You are the CEO

Who does not want to be great? Everyone has had the dream to be the next big name like, Bill Gates or Mark Zukerberg. Most business books have lots of numbers, charts, and statistics that most common people cannot understand. Good to Great by Jim Collins is not your typical business book about how to make a great company. Jim Collins tackles the question why some companies make the leap and other do not. Instead of talking about how to read numbers to be successful, or how to create good ideas, Collins talks about leadership. Collins creates a study on leadership based on 28 companies. He has eleven good-to-great companies, eleven comparison companies, and six unsustained comparisons (companies that became great but did not stay great). Collins breaks down the companies from top to bottom through articles, interviews, and research in order to find how leadership succeeded or failed at pushing the company from a good company to a great company. 

After introducing his study, Collins starts his analysis at the top with CEOs. He introduces five levels of leadership, with the fifth level being the best type of leadership. Level five leadership starts with humility. "Level 5 leaders display a compelling modesty, are self-effacing and understated. In contrast, two thirds of the comparison companies had leaders with gargantuan personal egos that contributed to the demise or continued mediocrity of the company." (pg 39). A company does not consist of just a CEO, it actually has other people that work. When starting a company, one has to figure out who will be doing what jobs and what is the company working towards and/or for. Collins found that companies that answer the question of who first, as opposed to answering the question what, were the companies that succeeded. One cannot get something done if one does not have the right people first. One cannot have any person. Collins emphasized surrounding oneself with the right people. The right people are helpers that will make a vision come life.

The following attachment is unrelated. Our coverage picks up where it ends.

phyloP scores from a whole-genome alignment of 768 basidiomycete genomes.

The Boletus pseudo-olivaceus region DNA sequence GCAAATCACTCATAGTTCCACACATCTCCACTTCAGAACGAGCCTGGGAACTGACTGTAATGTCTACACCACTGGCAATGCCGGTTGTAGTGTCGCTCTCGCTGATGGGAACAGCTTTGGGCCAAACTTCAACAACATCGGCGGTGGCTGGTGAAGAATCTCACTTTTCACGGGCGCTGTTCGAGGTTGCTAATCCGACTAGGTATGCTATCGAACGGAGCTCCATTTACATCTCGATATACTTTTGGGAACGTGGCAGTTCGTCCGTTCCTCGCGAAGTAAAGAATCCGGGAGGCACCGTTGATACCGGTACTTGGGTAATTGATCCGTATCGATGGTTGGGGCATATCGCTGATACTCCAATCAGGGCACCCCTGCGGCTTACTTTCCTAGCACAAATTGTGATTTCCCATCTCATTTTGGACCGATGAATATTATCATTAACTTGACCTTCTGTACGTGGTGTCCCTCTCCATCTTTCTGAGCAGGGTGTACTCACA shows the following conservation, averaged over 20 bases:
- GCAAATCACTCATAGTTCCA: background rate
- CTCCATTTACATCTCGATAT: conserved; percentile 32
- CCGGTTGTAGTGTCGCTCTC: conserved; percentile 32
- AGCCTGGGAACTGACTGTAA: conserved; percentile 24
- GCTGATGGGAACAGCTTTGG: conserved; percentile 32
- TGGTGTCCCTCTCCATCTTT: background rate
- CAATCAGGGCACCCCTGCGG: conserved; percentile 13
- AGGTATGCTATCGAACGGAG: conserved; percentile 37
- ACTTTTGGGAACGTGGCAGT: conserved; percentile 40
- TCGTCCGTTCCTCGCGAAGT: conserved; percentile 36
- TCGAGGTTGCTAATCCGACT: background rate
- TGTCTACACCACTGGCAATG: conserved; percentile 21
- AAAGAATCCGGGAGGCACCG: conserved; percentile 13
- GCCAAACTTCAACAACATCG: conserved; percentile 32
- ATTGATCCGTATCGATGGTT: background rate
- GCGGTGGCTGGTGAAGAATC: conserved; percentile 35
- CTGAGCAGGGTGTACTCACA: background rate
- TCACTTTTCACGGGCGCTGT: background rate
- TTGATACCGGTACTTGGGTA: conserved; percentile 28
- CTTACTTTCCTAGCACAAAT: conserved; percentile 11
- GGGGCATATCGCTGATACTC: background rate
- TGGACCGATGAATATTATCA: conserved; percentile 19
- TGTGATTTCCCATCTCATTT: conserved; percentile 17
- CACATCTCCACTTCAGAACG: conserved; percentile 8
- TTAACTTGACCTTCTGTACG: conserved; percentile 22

With CEO and people analyzed, Collins looks into the culture and mindset of the companies. Hard times will come for any company, but how the company looks at the hard times is what separates a good company to a great company. Good companies do not face hard facts and try to change numbers to make people believe that they are doing well. Great companies face the hard facts head on and try to fix the problems instead of hiding the problems. 

Collins has found the good-to-great companies answered the question who before the question what, but people are not the only thing that make a company great. Their product or service has to just as great and innovative. What pushed certain companies' products or services to be great, not just mediocre? The hedgehog concept is the answer. The hedgehog concept consist of a three circle Venn diagram. To move from good to great, one has to be clear with these three questions. These three questions shape your answer to the question, what? The first question is, what are you deeply passionate about? The second question is, what drives your economic engine? The last question is, what can you be the best at in the world? (Pg 118). Everything from the answering the question, who, is the foundation of the hedgehog concept. A company has to face the hard facts that one may not be the best in the world at something even though the company may want to be the best at. Humility is the key to understanding that you may not be the best and figuring out what one CAN be the best at in the world. Comparison companies did not have the humility to accept that they were not the best and change what they would create or provide. Instead, the comparison companies continued to be mediocre. It takes the right people to not only answer the questions but to persevere with the answers. Comparison companies did not have a hedgehog concept, and even if the company did have the hedgehog, greed or egos muddled the vision of their hedgehog concept which, in turn, stunted the growth of the company. 

Most people will not be a CEO at a major company, but size does not make a company. A little league team, a small charity, or even oneself are all companies in the sense that each company wants to build towards greatness. The corporate life may not stimulate one to want greatness, but something else in life will compel one to reach for greatness. It is easy to forget what we are deeply passionate about, what drives us economically, and what we can be the best at in the world. CEOs are not the only ones needing to ask these questions; Everyone needs to be asking these three questions. People complain about not getting promoted, or not doing what they love, because people are not facing the hard facts of their life. Good to Great is not a business book, it is a life book. People face all the same problems that companies face, and Good to Great helps one attack those problems through leadership. We are the CEOs of our own lives. What will you change to become great?